6 Things Writers Should Know About the Myers-Briggs Distinction P(erception) vs J(udging)

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Judgers thrive on routine, schedule, and structure.

This is the last post in a short series I put together for writers on Myers-Briggs personality distinctions, especially for those writers who aren’t too familiar with it, with the goal of helping character development.

This article will focus on (J)udging versus (P)erception.

Introversion and Extroversion deal with how we get and use our energy. Intuition and Sensing deal with how we gather and process information. Thinking and Feeling deal with how we structure our inner life. Perception and Judging deal with how we structure our outer life.

  1. Perception and Judging are not about being observant or being critical of things. Rather, they deal with how we order and arrange the exterior things in life. Perceptive people are more spontaneous and like freedom to change what they need to change. The farther along you are on toward the Judging side of the spectrum, the more you prefer order, structure, and routine.
  2. Still, a successful “perceptive” character will probably be observant. This is because perceptive folks like to create a plan as they go and adapt their approach according to changing circumstances, rather than go in with a set plan and hit the ground running. To do this successfully, it helps to have to be observant, for that’s the best way to judge what the changing circumstances are. Judgers like rules and procedure. They feel grounded and settled when they have rules. Perceptive folks are more likely to feel that rules are counterproductive and prohibit people from doing what needs to be done.
  3. A “judging” character may ask a lot of questions and/or demonstrate that they feel uncomfortable in strange or uncertain circumstances. Remember, judgers like routine and structure. They like to feel in control and they want to know what they can expect, if possible. When this is denied them, they tend not to feel “on their game” and they don’t like it. It’s not that they can’t be successful or they shut down, but it’s not their preferred mode of operation and their results may not be 100%.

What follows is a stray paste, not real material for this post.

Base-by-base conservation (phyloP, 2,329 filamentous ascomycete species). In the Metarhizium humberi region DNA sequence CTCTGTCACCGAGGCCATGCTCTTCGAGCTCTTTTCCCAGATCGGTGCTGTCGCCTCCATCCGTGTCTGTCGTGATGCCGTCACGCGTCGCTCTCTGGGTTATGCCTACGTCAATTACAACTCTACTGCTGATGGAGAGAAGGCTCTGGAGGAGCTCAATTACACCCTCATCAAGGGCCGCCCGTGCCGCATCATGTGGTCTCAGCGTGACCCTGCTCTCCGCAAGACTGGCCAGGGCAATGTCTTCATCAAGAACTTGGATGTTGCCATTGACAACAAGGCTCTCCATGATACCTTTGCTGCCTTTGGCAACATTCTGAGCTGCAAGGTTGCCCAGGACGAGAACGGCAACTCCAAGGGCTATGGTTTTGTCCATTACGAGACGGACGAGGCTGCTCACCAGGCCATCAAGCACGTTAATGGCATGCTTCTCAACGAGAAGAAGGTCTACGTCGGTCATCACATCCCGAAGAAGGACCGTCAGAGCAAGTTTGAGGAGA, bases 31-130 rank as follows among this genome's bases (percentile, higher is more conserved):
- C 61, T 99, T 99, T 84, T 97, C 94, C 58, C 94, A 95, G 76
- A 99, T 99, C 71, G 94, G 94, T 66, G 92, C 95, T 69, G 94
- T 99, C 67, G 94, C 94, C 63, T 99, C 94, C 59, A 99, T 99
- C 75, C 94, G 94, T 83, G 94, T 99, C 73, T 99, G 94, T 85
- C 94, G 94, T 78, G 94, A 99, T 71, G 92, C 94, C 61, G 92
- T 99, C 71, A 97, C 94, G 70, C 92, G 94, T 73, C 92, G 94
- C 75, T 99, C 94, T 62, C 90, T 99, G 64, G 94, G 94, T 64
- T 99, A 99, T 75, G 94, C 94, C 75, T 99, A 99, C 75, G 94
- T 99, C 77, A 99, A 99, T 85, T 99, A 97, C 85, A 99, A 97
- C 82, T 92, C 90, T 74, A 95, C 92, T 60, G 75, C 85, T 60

4. A perceptive character might not like school or any job that is “boring” like school was. This has nothing to do with intelligence or a love of learning, though. I’m a judger, so I loved school. I can’t imagine a very perceptive person would like a traditional classroom nearly as much as I did, though. A perceptive” person is one who thrives on living in the flow, on the excitement of responding to new development after new development. They are active, and a traditional classroom forces you to be more passive.
  5. A good way to demonstrate the difference may be to consider two doctors. Is your character a doctor, but you’re not sure where to place his or her specialty? A judger, as a doctor, might like to be a dermatologist, or a general practitioner in family medicine who has set hours and scheduled appointments. A very perceptive person, as a doctor, might love the ER, or might be a trauma surgeon. The challenges of the ER and the need for spontaneity and adaptability would suit the strengths of perception.
  6. Perception/Judging may be the easiest trait to “work on.” By that I mean (in my opinion) it’s the easiest pair in which we (or characters) can consciously strengthen our weaker side. It feels like it’s a more complex procedure to change how we gain energy. Or to change our value system or how much we innately trust our gut instincts. Those things can change over time, of course. But don’t you think it’s a simpler matter to force ourselves, if we like routine, to be spontaneous, or to learn to stick to a routine if we’d prefer not to? Not easier as an act of will, just a simpler, more obvious, more straightforward process. That has to do with what perception and judging are all about: how we interact with the exterior world.